YOU ARE HERE: LAT HomeCollections

Destination: France : Cardinal Virtues : A Provence hotel's charm and cuisine inspire a standard

HOTELS TO REMEMBER. One of an occassional series.

November 13, 1994|COLMAN ANDREWS | Andrews writes the Books to Go column for Travel

BAIX, France — This week we introduce a new feature profiling hotels with special appeal--based on exceptional service, distinctive character and unforgettable charm. Or one unique feature--historic significance, a great concierge, a remarkable location.

A dense canopy of sycamores shades one side of the old, three-story stone building. Ivy scrambles up the walls, and along the structure's side, rambunctious rose bushes, sprawling in every direction, illuminate the stone with glowing pink and red. Across a narrow lane, the dark green Rhone river courses past with a fluvial swoosh.

The building, which houses an establishment called the Hostellerie La Cardinale, is not a recognized historical landmark, but for the luxury-minded traveler, it might well be considered something of a shrine: It was here, 40 years ago, that the world's most glamorous and exclusive association of top-quality hotels and restaurants, Relais & Chateaux, was born.

France today is crisscrossed by a network of excellent autoroutes or toll expressways. Clean and well-equipped with gas stations and roadside restaurants (and even hotels), these roads make it possible to travel long distances quickly and in at least relative comfort. Even a comparatively pokey American driver can average at least 60 m.p.h., with rest stops figured in. That means, for instance, that it would be possible to get all the way from Paris down to Nice, on the Cote d'Azur, in nine hours or so--if you wanted to spend the whole day driving.

But before the expressways were built, the journey along the main road (or Route Nationale) would have taken any sane driver at least two days if not three, with overnight stops as necessary along the way. Though it was optimistically dubbed la route du bonheur ("route of happiness"), the section of the road along the southern Rhone, with Provence on one side and the Ardeche on the other, was a grueling thoroughfare. It was a three-lane road, with one lane in each direction and a sort of free-for-all passing lane (sometimes called "the suicide lane") in the middle. Poplar trees lined much of the route, leaving little room for driver error on the outside.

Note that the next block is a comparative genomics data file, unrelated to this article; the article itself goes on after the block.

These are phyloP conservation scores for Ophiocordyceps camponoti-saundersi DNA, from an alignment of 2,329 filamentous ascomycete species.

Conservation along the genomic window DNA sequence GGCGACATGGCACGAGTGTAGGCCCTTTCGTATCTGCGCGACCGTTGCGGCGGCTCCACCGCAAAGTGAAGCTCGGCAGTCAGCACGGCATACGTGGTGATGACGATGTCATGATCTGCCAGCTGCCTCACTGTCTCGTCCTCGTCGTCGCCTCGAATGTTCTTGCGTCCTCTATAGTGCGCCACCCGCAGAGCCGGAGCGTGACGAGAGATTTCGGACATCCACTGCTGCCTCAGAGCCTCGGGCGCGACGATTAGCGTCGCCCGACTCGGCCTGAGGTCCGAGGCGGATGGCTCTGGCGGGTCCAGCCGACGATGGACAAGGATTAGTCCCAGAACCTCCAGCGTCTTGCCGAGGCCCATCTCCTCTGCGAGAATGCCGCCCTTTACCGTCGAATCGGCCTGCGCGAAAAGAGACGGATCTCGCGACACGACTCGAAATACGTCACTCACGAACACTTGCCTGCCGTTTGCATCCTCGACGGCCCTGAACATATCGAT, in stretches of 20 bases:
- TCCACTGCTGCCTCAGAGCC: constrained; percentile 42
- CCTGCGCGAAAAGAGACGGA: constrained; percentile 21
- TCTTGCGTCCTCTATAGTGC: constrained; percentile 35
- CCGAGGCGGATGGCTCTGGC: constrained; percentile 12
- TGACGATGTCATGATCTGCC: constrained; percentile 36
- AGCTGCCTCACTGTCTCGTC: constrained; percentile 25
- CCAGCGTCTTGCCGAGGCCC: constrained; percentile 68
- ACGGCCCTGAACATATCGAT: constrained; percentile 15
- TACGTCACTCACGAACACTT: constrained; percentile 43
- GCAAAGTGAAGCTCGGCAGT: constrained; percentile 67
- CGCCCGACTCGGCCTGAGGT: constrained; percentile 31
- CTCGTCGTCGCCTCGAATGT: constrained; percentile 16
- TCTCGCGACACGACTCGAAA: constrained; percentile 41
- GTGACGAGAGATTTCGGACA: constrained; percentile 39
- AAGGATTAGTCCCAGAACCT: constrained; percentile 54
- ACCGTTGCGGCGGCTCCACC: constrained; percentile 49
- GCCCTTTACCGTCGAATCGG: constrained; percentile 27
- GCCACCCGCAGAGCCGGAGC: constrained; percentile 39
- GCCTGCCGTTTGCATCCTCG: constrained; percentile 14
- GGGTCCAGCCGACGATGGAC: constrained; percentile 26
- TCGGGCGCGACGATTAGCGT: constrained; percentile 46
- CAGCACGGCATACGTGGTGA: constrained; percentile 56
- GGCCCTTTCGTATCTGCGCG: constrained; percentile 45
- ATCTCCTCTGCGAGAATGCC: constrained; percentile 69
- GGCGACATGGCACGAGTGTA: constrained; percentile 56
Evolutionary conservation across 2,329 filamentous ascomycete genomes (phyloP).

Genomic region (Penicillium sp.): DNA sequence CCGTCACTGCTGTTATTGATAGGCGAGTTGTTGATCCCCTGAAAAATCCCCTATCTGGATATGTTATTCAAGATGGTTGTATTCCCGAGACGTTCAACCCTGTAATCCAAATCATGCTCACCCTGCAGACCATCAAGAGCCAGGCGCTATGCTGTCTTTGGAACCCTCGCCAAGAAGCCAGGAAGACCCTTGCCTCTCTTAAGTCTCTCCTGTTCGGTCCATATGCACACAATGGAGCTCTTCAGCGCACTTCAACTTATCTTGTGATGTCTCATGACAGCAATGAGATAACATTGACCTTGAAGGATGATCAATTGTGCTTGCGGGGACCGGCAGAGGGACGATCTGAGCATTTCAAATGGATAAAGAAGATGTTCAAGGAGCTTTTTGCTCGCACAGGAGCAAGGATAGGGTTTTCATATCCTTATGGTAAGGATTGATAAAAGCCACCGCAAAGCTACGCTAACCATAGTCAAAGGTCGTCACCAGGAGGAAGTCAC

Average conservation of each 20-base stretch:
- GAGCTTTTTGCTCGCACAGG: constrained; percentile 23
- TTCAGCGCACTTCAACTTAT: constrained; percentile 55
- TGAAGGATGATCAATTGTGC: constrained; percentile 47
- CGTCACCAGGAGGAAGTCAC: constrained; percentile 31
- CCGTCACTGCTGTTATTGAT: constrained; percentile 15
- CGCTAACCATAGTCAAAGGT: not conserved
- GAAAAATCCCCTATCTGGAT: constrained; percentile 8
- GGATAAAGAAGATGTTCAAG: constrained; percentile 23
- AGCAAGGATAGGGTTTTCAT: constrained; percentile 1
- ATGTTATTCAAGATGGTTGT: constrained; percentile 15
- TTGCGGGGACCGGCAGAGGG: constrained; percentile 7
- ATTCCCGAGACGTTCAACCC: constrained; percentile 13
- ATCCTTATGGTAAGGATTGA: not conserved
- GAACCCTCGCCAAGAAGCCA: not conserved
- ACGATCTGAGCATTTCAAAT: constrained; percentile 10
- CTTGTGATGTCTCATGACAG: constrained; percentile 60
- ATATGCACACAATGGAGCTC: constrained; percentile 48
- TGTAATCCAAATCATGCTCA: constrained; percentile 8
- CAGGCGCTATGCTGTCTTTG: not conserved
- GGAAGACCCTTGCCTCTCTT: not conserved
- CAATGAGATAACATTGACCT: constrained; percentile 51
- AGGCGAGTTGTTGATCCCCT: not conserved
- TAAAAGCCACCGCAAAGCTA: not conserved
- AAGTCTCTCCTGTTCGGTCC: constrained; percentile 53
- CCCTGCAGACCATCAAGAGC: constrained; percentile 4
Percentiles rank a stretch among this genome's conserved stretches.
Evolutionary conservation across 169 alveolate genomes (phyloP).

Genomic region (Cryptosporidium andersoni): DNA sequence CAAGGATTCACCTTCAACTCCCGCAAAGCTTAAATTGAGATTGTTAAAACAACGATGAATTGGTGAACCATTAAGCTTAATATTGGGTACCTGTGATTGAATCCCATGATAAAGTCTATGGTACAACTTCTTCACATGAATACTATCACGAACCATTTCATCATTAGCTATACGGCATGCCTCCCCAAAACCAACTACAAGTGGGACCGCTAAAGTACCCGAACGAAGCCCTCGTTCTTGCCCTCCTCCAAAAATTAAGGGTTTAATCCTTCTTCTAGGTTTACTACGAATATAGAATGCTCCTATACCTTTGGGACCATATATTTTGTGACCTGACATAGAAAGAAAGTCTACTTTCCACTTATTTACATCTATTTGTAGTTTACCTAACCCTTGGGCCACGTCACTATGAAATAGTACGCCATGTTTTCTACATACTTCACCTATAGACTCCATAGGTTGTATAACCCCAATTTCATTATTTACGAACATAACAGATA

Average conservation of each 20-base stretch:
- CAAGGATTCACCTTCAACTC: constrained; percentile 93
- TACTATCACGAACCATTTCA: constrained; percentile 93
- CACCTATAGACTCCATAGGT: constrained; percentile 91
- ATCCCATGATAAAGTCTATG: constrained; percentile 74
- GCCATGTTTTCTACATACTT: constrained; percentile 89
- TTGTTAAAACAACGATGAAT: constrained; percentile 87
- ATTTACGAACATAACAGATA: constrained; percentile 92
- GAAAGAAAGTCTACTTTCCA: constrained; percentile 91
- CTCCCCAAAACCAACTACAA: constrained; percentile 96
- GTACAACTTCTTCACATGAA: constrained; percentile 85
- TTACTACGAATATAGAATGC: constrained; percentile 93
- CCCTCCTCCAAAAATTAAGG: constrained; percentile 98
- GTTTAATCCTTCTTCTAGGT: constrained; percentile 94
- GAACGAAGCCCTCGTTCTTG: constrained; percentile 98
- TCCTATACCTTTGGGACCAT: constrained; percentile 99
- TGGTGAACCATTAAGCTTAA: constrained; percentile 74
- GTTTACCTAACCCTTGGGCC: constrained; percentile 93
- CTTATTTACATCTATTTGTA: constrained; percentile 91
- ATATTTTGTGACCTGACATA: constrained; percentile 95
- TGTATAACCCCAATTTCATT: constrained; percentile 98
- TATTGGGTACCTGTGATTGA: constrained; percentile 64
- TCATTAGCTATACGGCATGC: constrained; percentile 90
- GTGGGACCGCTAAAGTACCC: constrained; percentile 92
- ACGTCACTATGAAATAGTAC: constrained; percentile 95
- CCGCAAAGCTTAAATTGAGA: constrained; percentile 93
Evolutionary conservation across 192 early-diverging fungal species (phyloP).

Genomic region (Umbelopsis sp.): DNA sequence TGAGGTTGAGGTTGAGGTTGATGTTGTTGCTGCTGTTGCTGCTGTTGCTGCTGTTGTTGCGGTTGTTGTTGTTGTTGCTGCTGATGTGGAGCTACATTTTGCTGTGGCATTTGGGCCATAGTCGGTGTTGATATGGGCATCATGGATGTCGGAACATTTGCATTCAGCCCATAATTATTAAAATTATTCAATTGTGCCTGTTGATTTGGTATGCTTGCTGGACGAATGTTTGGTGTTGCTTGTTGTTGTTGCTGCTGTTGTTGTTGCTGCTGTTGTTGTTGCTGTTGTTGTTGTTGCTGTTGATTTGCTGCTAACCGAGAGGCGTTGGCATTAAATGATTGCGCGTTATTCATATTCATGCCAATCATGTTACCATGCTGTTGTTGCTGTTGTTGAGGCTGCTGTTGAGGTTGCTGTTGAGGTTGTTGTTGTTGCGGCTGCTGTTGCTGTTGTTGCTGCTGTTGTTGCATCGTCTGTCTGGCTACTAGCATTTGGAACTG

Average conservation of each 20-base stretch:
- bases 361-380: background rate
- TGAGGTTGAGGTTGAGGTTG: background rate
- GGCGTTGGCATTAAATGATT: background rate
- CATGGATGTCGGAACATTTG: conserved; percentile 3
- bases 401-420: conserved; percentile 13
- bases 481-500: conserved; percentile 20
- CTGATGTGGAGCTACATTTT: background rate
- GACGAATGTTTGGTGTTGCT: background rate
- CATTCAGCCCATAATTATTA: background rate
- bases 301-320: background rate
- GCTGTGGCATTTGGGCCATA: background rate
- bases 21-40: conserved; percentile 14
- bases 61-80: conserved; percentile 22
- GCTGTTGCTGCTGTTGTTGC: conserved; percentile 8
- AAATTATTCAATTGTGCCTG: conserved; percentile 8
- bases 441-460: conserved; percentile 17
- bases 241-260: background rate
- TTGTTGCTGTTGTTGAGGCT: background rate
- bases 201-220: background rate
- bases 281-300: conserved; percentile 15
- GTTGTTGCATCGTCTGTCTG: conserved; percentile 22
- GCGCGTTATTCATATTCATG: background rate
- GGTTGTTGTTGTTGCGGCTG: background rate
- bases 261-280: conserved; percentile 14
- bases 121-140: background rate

One good thing about the route was that there were a number of attractive, restful small hotels along its path, many of them ancient inns or stagecoach stops--relays, or relais in French. One of these hotels, in the village of Baix (pronounced somewhere between "bakes" and "becks"), about 20 miles south of Valence (and roughly 350 miles south of Paris), was the Hostellerie La Cardinale. Originally a nobleman's manor, the house hosted the infamous Cardinal Richelieu in 1642--hence its name. (Actually, Richelieu was Le Cardinal; La Cardinale means a kind of red-blossomed flower that grows locally. The oblique reference to the notorious churchman, though, is intentional.)


Early in this century, the place was converted to a five-room roadside inn, and in July, 1954, its owners, Marcel and Nelly Tilloy, had the idea of creating an association of fellow innkeepers from along the Route Nationale. They signed up seven other establishments and dubbed the organization, romantically enough, "Relais Compagne"--country stagecoach stops. This was not a chain, in the sense of a collection of properties under common ownership, but rather a voluntary association of places that agreed to live up to common (high) standards, and to help promote fellow members. The group was an immediate success--and in two years had grown to about 25 member hotels all over France.

So much for the Relais. The Chateaux part came along a bit later. In 1962, inspired by the success of Relais de Campagne, Raymond Thuillier (legendary owner/chef of the acclaimed Oustau de Baumaniere in Les Baux-de-Provence) and an associate, Rene Traversac, founded a rival group called Chateaux-Hotels. It, too, was a success, and for more than a decade the two organizations flourished side by side.

The Tilloys retained ownership of the Hostellerie La Cardinale until the mid-1970s, but in 1971, Marcel Tilloy relinquished directorship of the ever-growing Relais group to another hotelier, Joseph Olivereau. The following year, Olivereau and famed chef Pierre Troisgros founded a restaurant-only offshoot of Relais de Campagne, called Relais Gourmands. In 1975, Relais de Campagne, Relais Gourmands and the rival Chateaux-Hotels merged to form, yes, Relais & Chateaux.

Today, in its 40th anniversary year, the organization boasts some 410 members all over the world. The sole representative of the group in Los Angeles is a restaurant, L'Orangerie. The nearest hotels are the San Ysidro Ranch in Santa Barbara and Rancho Valencia in Rancho Santa Fe.

Los Angeles Times Articles